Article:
Every major operation or campaign that the U.S. military conducts usually has an operational name. The current campaign against the Islamic State in Syria and Levant (ISIL) has been named Operation Inherent Resolve. ISIS emerged as a big threat in the summer of 2014. [1] It grew rapidly, feeding on the discontent of the Sunni populations of Syria and Iraq with their respective governments. In both countries, ISIS hijacked the rebellious anti-government movements by gaining popular support of Arab Sunnis or intimidating the population with terror tactics.

Operation Inherent Resolve

The United States and other countries were slow to respond to this threat – taking only measured, incremental responses that did not contribute to a diminishing of ISIS’s capabilities or ability to capture major cities in Iraq and Syria. In Iraq, the government security forces folded when attacked by ISIS; notably along the Euphrates and Tigris river valleys and the major city of Mosul. The ISIS advance in Iraq was finally halted by a combination of Kurdish forces (in the north), Shia militias (with some support from Iranian fighters), Iraqi SOF units, and U.S. airpower. In addition, the ability of ISIS to advance into areas where there were significant Shia residents was problematic.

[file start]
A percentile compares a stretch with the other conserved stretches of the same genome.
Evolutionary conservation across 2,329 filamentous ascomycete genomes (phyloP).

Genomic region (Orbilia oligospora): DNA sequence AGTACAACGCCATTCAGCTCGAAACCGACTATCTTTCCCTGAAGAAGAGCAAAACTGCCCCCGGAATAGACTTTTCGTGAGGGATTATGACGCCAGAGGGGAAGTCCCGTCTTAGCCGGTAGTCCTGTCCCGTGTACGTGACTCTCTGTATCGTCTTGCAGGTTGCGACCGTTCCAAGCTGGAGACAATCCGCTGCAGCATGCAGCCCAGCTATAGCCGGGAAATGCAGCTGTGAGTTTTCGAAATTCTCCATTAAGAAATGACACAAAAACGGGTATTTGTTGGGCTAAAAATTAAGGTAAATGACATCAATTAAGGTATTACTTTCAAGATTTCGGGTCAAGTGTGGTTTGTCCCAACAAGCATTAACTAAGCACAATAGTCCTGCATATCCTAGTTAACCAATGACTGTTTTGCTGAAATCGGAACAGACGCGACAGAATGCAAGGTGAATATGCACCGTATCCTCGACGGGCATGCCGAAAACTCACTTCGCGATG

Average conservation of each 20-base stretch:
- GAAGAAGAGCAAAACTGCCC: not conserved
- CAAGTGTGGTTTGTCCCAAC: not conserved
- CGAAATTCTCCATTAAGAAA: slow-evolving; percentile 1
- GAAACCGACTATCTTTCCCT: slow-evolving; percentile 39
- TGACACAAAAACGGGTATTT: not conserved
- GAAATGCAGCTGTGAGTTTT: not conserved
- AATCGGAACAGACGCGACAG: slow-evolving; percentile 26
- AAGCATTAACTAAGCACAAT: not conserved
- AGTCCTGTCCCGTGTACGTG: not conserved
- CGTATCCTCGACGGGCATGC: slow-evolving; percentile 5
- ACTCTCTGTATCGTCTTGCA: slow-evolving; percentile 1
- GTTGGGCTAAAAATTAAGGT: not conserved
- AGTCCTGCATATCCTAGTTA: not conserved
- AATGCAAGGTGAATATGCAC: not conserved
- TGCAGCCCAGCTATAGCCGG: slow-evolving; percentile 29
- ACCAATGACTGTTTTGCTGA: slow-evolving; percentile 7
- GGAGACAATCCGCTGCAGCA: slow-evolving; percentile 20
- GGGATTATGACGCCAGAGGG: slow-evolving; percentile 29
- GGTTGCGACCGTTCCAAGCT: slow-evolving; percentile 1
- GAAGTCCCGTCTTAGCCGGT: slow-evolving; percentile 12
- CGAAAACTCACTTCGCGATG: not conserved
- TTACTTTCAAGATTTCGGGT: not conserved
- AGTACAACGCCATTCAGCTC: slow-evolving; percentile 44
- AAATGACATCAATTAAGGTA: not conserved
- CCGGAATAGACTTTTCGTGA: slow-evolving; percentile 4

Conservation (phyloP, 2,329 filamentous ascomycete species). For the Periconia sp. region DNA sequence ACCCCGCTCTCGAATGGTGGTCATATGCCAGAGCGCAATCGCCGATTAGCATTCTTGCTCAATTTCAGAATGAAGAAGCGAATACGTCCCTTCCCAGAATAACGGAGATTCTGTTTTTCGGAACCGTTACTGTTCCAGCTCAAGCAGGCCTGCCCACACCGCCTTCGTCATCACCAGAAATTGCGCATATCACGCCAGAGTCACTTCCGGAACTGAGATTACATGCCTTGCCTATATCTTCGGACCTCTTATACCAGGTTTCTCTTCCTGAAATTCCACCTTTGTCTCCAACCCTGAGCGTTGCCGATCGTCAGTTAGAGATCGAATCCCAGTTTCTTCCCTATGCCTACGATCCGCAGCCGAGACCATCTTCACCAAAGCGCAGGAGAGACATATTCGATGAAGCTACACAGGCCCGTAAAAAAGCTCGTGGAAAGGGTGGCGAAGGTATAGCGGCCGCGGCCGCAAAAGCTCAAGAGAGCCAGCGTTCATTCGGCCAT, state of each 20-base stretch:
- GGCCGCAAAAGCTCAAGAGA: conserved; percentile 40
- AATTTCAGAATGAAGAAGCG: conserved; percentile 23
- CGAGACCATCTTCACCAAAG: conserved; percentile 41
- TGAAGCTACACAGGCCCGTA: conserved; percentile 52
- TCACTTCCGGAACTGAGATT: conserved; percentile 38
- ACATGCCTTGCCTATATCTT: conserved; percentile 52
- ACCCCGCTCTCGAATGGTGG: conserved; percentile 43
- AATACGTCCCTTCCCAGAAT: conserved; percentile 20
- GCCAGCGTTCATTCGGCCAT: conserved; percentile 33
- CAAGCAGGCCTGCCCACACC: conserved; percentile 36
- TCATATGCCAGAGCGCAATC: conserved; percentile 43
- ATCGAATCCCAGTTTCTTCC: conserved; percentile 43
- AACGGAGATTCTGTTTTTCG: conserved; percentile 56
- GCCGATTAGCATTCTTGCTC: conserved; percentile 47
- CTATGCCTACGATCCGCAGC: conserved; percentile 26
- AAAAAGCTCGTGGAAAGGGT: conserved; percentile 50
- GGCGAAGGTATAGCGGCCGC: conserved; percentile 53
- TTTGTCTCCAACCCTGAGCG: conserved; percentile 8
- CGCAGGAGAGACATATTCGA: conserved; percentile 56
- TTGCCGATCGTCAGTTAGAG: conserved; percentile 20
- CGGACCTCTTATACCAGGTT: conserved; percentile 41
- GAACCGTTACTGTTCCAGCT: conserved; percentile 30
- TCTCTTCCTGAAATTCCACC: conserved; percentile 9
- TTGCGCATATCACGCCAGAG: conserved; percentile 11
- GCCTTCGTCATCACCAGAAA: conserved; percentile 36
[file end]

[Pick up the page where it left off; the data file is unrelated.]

Two years later it appears that ISIS is being dealt some significant setbacks – of note is the recapture of Ramadi and Fallujah by Iraqi government forces, once again led by Iraqi SOF aided by Coalition airpower and supported by Shia militia. In Syria, the government forces (fighting both ISIS and anti-regime groups) are making limited headway against the Islamic State, when they are not too busy attacking anti-regime forces. Certainly Coalition and Russian airpower, Hezbollah fighters, Kurdish forces (in northern Syria), Iran, and others are helping in the anti-ISIS fight in Syria. However, the anti-ISIS effort in Syria is far from coordinated. Syria, Iran, and Russia do not share the same interests as the U.S.-led Coalition – their main focus is fighting the anti-Assad forces.